old business

Anne Vardar, left, and her mother Sharron Olson are preparing to celebrate the 30th anniversary of Share Care Services, the oldest privately-owned home care services business in Glynn County.

Sharron Olson started Share Care Services 30 years ago, after working in the health care industry as a registered nurse who believed patients deserved a higher level of care than her employers provided.

“I worked for a couple of large home health care businesses in Georgia, and I wanted to do things my way,” she said. “We’re small, and we’re able to react quickly.”

The business, which currently has 17 employees, operated in Brunswick more than two decades before Olson said the building they worked from was too large for their needs. The business moved to its current location on Demere Road in St. Simons Island more than seven years ago.

Olseon was part of a group that encouraged the General Assembly to require home health care businesses be licensed to ensure patients receive a high level of care two decades ago.

The industry has changed in the past three decades thanks to new technology and medical advances.

Anne Vardar, the company’s administrator and Olson’s daughter, has been with the family business since 1992. She said the company has a low turnover rate and has one employee who has been with the company since the business opened Aug. 1, 1989.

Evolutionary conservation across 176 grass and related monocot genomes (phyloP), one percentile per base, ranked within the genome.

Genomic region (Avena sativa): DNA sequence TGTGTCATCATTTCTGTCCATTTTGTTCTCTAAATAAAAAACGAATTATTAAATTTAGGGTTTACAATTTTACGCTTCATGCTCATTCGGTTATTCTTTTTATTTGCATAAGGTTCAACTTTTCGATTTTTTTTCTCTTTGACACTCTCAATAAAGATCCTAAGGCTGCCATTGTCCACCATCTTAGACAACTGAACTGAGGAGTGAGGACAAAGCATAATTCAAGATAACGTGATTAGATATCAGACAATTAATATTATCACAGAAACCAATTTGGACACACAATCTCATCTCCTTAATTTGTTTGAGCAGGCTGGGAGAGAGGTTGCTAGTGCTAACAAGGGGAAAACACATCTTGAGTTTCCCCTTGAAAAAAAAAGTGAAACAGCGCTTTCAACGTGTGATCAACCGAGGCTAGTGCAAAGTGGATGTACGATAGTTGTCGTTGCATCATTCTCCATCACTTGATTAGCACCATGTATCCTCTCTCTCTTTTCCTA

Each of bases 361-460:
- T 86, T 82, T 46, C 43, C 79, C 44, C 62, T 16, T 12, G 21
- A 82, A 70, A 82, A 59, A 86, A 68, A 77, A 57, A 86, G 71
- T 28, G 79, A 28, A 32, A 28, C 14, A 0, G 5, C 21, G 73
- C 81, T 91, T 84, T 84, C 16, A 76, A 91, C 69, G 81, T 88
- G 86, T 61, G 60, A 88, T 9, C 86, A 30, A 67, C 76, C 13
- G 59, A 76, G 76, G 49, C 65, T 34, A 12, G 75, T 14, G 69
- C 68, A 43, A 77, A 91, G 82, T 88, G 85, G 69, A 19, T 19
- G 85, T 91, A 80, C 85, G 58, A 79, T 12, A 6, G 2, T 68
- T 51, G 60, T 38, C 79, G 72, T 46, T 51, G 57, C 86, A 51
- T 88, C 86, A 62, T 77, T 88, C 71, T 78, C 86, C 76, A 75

Computers have enabled the company to streamline information, set up appointments and update primary care physicians about any changes in their patients’ health.

“You get a better picture of a client’s condition with computers,” she said. “We can communicate with family members. We’re available 24/7.”

The business provides a variety of services, including skilled nursing, personal care, shopping, house cleaning, cooking meals, transportation to doctors’ visits and reminders to take medication.

New health care laws also do a better job of protecting the privacy of patients, Olson said. And studies show quality home health care after surgery reduces hospital readmissions, Vardar said.

What has led to the company’s longevity is the family atmosphere among employees and the genuine bond the workers establish with those under their care. Employees have sat with patients recovering from surgery or a treatment. Olson said she has even watched a dog while a patient received a medical procedure.

Olson said she has cut back the time she spends working, but she gets too much gratification to stop working completely.

“I still work in the business, but not as many hours as in the past,” she said. “I just love it.”

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